My last few posts have been about my recent trip to Yellowstone National Park to see my sister Ellen, the Park Ranger (so proud of her, our father was a Forest Ranger so it is great to see her carrying on the tradition). I only spent a few days with her as we went around the Park and the adjoining Grand Teton National Park, but I saw so much.
So one day we went to see the Grand Prismatic Spring at Midway Geyser Basin. I’ve seen lots of photos of it the last few years and maybe, or maybe not, I saw it as a kid during our whirlwind 1960’s style vacations that we took as kids.
This trip I was wondering what the first people who saw the thermal features in the park thought. Steam and boiling hot water coming out of the ground. What a wonderland or what a nightmare. Plus the ground could give way any time sending somebody to their doom or at the very least severe burns. Something that happens to the dummies today who think the rules do not apply to them.
Yellowstone is a wonderland in many senses of the term. Its natural beauty is astounding and its supernatural features such as the geysers and hot springs are bewildering.
When you leave the parking lot of the Grand Prismatic Spring you come upon this scene of boiling hot water entering the aptly named Firehole River. The chemical engineer in me was doing mixing calculations trying to figure out how much the temperature of the hot water raised the river temperature plus wondering how much bad stuff from deep down in the earth is now dissolved in that how water, and how much precipitates out of solution when it mixes with the cold water, and how the remaining dissolved minerals and higher temperature affected the trout fishing. My sister just said she sees lots of fishermen (fisherwomen too!) on the River and so I decided I would worry about something else, especially since I didn’t bring my calculator with me.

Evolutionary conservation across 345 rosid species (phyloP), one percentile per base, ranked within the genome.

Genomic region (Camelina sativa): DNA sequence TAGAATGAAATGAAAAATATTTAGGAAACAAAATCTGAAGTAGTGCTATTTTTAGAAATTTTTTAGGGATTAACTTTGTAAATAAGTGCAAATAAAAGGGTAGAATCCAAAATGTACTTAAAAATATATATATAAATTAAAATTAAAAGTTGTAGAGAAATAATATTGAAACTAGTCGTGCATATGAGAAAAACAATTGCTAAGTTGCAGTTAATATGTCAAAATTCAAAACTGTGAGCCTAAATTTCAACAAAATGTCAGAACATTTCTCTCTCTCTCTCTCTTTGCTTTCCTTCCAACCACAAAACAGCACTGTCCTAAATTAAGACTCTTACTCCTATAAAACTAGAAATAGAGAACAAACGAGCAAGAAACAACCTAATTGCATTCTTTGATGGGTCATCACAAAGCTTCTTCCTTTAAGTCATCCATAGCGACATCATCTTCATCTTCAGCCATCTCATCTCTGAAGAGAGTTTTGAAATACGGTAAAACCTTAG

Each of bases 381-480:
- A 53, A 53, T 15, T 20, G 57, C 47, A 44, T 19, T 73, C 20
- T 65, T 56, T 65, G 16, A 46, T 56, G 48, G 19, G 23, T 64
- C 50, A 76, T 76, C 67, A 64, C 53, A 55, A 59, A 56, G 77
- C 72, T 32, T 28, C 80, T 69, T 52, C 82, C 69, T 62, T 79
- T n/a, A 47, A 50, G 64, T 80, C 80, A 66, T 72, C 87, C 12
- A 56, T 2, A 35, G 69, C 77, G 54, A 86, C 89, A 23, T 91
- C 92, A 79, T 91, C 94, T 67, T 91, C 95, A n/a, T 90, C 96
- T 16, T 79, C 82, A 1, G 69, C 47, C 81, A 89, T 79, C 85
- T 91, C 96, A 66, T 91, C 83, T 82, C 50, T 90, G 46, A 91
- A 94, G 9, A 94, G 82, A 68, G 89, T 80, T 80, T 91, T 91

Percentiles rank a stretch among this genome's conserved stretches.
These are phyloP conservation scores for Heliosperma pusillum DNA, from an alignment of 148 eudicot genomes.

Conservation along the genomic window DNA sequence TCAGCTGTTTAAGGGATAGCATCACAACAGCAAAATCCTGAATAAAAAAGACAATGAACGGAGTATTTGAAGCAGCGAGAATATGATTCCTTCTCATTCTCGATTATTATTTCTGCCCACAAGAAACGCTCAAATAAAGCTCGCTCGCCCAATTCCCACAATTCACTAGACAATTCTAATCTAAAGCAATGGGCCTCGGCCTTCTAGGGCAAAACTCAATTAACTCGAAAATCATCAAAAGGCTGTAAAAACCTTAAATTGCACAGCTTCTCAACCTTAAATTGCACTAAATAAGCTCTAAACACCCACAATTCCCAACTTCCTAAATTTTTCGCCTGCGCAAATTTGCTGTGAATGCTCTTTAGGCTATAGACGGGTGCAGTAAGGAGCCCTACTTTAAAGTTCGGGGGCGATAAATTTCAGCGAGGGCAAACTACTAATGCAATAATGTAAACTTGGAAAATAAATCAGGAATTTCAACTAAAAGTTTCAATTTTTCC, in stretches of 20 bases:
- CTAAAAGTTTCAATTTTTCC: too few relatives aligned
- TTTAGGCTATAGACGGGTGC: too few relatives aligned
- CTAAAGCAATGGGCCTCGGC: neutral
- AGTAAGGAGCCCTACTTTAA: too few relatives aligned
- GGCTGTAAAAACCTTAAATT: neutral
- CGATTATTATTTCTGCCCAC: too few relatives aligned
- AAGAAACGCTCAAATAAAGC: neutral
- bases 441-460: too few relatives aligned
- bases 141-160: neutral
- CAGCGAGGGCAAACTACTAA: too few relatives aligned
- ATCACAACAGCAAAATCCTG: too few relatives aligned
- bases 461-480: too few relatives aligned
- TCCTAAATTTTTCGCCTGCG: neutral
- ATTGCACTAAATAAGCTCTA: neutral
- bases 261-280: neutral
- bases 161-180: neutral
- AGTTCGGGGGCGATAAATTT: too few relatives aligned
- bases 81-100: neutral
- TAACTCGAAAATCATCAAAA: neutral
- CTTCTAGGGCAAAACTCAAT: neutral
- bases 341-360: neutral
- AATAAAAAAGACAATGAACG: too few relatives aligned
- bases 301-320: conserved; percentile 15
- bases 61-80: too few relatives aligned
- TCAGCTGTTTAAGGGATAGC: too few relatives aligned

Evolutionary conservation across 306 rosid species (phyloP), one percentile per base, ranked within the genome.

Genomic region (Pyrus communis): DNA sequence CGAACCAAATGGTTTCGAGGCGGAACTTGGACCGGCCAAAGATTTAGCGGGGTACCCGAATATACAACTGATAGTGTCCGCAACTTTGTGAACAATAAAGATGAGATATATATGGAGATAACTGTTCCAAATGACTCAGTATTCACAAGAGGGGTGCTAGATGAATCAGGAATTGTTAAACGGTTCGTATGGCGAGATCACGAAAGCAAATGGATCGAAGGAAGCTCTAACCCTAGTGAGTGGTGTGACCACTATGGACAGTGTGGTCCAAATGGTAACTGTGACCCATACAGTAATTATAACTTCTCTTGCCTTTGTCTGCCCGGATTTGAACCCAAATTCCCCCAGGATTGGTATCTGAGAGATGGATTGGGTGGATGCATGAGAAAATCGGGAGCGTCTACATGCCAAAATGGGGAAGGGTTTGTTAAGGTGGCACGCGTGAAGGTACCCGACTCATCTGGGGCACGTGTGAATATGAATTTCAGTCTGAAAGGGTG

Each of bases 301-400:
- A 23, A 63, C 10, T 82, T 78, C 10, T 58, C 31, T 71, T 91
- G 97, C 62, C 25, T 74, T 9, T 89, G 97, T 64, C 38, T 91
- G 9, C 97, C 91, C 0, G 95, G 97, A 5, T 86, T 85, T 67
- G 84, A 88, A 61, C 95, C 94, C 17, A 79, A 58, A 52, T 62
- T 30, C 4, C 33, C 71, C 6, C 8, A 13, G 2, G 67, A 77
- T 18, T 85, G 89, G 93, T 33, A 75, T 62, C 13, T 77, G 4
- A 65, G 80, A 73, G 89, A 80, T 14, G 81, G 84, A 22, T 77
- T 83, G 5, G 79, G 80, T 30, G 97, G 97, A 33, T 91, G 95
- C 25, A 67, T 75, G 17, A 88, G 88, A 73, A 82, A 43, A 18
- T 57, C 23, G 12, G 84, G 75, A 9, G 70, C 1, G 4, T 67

But it was like entering a different world with all the steam all around us. I learned that autofocus cameras don’t like swirling clouds of steam so I would focus a on a rock and then pan away. Just in case you are wondering why the steam is out of focus and the rocks are not.
The closer you get to the Spring, the more steam you see, especially on a chilly morning.
They have benches but they are mainly for people getting a better angle on the water.
At first, I could see why you got up on the benches. So much steam swirling around obscuring the view.
I liked this view. You can’t really see the spring, but you can see the colors of the spring reflecting off the steam.
Ah here you go, things kind of cleared up a bit. The different colors are from some of the bacteria that live in the spring that thrive at high temperatures. I find that concept fascinating. How can anything live close to boiling point with all sorts of strange chemicals involved.
The strangeness just extends away from the spring.
There is an overlook trail that Ellen took us to where you can get a better look of the Grand Prismatic Spring. You have some elevation and perspective that you don’t get at a lower level and it is easier to see. It is more than just a little walk but it is worth it if you are up to it. I think the spring is gorgeous. And I love the name Grand Prismatic Spring. I think it lives up to its name.
One thing about Yellowstone that I learned very quickly is that not just Americans love Yellowstone. The world loves Yellowstone Park. A huge percentage of visitors are from outside the USA. Somehow I feel that increases the responsibility of us to take care and preserve the park. The international visitors bring their culture with them and selfie sticks but somehow it all works and everybody gets along. I think that is great.
This is a view at ground level below the overlook. We are pretty far away but one can still see the colors of the spring in the spring.
I’m linking with Our World Tuesday, come check it out.